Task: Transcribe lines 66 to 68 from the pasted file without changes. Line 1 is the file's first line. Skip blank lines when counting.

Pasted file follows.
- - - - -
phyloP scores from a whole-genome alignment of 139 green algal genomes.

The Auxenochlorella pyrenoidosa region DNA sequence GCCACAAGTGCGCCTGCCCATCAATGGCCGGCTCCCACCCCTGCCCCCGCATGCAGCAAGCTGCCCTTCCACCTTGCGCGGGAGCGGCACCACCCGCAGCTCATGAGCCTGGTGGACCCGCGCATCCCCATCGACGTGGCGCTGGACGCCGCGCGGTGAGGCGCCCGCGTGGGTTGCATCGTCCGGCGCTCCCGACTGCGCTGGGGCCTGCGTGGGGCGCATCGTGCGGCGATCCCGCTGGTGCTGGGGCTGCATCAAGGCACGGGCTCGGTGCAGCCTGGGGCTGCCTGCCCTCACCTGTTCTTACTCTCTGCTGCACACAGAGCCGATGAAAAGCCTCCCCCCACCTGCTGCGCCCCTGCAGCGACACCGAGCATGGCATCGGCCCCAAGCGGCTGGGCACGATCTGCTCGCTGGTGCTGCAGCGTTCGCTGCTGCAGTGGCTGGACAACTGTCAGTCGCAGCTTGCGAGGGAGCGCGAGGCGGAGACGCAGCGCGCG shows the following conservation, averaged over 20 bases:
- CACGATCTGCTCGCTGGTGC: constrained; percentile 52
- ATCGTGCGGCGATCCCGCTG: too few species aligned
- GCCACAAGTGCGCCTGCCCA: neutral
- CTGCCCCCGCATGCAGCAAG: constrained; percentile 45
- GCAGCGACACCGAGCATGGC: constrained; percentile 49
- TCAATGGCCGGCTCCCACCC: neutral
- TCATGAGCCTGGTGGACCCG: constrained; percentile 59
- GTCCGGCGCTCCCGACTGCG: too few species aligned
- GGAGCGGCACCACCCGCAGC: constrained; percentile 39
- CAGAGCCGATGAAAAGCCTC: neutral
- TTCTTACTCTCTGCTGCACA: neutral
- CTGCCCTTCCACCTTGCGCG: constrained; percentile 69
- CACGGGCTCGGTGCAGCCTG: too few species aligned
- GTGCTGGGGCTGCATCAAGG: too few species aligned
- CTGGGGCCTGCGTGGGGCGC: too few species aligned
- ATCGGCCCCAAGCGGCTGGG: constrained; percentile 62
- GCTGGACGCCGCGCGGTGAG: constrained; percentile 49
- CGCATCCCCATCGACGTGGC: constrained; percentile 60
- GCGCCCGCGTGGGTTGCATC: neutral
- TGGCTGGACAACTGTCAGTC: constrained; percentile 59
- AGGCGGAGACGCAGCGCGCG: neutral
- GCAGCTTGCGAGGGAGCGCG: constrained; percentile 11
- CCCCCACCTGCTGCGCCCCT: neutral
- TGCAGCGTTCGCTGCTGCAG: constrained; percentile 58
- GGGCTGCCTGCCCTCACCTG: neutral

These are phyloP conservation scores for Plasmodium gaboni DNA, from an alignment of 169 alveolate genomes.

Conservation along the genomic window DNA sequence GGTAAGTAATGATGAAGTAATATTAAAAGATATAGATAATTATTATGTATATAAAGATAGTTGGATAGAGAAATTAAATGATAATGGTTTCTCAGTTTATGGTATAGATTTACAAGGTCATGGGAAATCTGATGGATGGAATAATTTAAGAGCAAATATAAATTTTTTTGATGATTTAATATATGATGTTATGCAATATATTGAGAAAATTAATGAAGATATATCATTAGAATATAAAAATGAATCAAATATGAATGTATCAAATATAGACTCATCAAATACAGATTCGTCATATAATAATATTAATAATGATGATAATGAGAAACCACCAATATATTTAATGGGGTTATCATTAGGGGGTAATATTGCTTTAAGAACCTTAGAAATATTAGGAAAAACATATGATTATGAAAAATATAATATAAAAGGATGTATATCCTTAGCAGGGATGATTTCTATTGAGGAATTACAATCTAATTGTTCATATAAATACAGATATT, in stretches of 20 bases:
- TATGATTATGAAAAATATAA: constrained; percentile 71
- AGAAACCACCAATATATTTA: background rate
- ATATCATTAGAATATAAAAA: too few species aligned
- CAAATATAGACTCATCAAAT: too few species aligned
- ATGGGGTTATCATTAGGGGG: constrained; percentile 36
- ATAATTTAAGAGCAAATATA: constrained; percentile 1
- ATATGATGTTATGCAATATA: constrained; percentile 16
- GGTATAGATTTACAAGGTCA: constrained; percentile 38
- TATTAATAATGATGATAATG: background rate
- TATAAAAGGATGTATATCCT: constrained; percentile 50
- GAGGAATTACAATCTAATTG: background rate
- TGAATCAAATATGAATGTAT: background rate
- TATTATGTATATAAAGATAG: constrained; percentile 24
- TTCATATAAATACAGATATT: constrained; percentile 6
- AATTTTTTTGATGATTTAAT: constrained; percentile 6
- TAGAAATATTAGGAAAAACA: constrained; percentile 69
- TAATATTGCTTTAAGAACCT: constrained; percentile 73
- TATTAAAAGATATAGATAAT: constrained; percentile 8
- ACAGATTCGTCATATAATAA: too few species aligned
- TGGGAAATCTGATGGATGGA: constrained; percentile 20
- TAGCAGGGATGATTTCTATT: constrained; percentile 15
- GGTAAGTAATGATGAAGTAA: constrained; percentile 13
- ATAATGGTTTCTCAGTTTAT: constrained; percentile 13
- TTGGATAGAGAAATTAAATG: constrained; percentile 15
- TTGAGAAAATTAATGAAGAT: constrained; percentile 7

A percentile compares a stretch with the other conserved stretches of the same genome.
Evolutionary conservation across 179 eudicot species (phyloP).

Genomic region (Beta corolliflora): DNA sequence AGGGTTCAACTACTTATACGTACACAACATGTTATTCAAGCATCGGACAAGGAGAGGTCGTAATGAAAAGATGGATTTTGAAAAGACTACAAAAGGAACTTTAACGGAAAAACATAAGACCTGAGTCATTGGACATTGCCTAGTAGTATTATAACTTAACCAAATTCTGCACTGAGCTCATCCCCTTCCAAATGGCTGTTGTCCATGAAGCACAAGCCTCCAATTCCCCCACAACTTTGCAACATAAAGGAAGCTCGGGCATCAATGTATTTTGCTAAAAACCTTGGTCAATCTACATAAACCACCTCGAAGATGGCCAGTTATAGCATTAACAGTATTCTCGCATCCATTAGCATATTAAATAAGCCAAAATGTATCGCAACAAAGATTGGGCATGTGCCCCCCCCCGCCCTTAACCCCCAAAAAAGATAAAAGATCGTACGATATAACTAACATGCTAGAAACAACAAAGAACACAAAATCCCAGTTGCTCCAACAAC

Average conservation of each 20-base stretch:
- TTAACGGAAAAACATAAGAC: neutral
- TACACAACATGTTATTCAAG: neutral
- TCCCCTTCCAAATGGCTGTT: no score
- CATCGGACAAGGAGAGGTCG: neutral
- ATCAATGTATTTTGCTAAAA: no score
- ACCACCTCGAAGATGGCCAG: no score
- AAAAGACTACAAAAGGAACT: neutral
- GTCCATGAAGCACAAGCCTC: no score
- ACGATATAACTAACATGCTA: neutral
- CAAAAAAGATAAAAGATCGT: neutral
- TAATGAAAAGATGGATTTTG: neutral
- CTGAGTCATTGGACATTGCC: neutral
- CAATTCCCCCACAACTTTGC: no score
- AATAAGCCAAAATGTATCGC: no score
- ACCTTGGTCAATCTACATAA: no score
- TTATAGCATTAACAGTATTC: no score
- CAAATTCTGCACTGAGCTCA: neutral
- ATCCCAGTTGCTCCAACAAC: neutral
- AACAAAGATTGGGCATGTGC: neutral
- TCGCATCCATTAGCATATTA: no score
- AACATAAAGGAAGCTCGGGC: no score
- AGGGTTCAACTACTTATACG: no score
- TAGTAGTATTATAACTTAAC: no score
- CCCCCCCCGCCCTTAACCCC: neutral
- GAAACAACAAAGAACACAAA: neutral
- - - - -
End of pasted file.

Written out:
- GTCCATGAAGCACAAGCCTC: no score
- ACGATATAACTAACATGCTA: neutral
- CAAAAAAGATAAAAGATCGT: neutral